Following an increase in the use of citizens’ assemblies to aid policymakers in seeking solutions to the problems posed by climate change, Robert Liao asks why this particular subject is so commonly the theme of citizens’ assemblies, before analysing whether such processes produce recommendations that genuinely inform policymaking.
The so-called ‘deliberative wave’ of recent years and months has seen citizens’ assemblies convened by a number of national and local or regional governments. Of these assemblies, climate change is the most popular topic. In the past year, high-profile climate assemblies in the UK, France, Scotland, Denmark and Germany have made recommendations for policymakers, while further assemblies have been convened or announced in Austria and Spain. Local democracy is seeing a similar surge in climate assemblies: a January post on the Unit’s blog found that nine out of 13 recent local citizens’ assemblies in the UK focused on climate change or air quality.
This post explores two questions: Why, exactly, is climate change so popular as a topic for citizens’ assemblies? And do these deliberative mini-publics actually produce recommendations which inform green policymaking?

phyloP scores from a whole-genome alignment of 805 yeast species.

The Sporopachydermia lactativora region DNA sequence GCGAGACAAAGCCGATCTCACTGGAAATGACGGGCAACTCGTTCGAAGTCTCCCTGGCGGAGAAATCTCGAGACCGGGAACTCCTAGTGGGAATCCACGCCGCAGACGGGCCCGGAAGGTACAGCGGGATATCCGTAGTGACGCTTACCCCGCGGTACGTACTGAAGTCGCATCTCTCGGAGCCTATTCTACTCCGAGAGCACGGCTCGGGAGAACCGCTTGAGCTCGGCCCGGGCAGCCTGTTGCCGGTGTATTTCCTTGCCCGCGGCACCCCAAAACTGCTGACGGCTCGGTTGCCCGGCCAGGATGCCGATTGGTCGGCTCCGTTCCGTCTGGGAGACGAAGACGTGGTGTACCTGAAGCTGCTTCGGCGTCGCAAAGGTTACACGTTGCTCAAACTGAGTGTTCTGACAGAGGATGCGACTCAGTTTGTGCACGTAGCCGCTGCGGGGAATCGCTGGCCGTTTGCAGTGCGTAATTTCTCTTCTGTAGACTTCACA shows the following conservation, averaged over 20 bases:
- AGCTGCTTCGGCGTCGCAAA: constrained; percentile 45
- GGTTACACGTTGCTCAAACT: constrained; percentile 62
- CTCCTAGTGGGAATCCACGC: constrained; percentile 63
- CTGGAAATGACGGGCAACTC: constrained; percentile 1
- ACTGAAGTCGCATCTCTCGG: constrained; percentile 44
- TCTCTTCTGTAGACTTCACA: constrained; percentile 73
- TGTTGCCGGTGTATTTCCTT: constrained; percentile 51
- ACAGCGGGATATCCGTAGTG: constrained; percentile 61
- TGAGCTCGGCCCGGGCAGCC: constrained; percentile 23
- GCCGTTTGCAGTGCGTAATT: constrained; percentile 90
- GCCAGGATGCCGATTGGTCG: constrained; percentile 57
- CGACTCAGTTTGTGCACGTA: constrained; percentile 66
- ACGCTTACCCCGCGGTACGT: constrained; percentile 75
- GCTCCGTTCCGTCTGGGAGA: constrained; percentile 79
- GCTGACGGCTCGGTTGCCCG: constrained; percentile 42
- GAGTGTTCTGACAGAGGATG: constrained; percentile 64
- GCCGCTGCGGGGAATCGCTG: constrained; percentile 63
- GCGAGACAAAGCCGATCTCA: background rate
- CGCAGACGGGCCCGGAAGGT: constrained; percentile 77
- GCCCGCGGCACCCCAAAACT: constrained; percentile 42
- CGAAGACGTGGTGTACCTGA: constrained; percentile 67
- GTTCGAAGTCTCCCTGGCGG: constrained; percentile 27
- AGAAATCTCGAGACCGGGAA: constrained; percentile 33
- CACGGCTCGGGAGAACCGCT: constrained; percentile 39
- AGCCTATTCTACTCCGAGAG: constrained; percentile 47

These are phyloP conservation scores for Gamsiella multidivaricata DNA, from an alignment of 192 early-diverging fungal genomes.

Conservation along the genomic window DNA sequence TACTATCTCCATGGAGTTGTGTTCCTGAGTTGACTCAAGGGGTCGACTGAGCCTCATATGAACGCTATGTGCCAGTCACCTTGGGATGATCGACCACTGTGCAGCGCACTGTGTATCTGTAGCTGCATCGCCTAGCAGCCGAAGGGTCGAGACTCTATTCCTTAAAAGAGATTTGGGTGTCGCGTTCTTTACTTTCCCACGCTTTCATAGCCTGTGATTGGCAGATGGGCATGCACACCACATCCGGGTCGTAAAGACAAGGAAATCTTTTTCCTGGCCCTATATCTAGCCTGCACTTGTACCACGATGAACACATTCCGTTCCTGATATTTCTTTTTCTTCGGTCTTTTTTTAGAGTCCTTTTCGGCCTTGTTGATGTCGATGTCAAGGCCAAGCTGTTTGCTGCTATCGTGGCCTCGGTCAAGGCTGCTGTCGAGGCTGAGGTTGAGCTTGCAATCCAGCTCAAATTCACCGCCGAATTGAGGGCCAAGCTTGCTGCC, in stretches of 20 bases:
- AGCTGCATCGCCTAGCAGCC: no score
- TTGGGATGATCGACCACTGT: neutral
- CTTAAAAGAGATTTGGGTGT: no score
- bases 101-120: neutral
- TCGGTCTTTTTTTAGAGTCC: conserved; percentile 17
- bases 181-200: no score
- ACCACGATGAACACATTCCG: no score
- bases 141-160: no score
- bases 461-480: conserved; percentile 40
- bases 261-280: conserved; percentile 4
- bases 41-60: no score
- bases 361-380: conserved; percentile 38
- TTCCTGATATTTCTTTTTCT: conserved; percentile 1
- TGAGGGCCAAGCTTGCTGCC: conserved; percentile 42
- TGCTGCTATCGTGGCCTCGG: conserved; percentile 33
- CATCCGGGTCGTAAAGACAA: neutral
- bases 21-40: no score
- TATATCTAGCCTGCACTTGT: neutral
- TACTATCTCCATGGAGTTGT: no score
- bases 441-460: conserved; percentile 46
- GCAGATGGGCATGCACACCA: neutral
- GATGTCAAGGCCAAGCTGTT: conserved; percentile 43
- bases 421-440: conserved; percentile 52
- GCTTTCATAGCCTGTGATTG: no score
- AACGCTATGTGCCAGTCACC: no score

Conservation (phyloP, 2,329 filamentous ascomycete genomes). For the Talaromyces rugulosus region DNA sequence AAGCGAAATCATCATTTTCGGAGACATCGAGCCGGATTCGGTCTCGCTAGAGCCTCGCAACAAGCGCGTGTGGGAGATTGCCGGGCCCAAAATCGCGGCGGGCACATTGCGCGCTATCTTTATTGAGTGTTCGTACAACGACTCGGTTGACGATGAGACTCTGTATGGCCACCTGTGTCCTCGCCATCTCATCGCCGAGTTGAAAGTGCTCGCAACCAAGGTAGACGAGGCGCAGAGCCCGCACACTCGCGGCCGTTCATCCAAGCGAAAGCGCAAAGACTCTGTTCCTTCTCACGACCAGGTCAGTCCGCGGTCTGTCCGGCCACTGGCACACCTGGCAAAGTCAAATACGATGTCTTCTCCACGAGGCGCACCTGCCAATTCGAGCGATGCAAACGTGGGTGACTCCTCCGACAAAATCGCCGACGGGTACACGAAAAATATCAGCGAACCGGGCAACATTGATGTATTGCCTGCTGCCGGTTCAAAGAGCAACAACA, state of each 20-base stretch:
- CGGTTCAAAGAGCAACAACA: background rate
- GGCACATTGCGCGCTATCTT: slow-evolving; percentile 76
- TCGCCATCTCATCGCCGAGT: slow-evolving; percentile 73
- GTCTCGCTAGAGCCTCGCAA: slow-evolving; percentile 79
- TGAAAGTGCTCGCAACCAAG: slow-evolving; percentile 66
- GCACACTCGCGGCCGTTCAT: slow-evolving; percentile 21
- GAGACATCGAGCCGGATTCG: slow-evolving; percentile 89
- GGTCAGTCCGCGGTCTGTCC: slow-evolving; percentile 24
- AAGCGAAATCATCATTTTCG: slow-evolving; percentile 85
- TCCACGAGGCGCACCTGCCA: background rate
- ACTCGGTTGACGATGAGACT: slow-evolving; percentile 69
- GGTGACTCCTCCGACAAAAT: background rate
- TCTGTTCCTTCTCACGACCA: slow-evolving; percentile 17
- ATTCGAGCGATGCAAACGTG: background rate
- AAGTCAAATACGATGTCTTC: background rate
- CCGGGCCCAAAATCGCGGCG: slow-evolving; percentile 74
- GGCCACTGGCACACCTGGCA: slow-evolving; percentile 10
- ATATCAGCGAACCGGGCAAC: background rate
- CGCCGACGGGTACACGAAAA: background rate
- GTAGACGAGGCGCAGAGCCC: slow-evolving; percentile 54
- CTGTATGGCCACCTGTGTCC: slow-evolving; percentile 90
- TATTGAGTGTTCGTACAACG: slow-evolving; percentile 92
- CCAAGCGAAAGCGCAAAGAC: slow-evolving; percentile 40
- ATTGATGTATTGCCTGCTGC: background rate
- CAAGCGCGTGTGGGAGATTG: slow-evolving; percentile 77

Why Climate Change?
The most obvious answer to this question is that climate change is, arguably, the biggest threat facing humanity, and we are already feeling its devastating effects. The climate plays an ever-bigger role in global politics: over 100 countries have pledged to reach net zero emissions by 2050. Given this, it is to be expected that green policy would be an important issue to put to citizens’ assemblies.
But citizens’ assemblies may be especially well–suited to finding solutions on an issue such as climate change. In an age of unprecedented division and polarisation, it is increasingly difficult to reach a political consensus. This is particularly true for what are sometimes called ‘wicked problems’: multi-faceted dilemmas[DB1] that resist solution through conventional channels. It is precisely these problems that cause politicians greatest difficulty: politicians know that action is needed, but they fear being punished at the polls for whatever actions they opt for. Rebecca Willis, one of the expert leads for Climate Assembly UK, has identified a ‘dual reality’, in which most politicians acknowledge the growing danger of climate change but carry on with politics as usual. In a study following a series of interviews with MPs, she determined that climate action is still seen as an issue outside the political mainstream, and so few MPs consider it in their interest to act decisively on the climate.Continue reading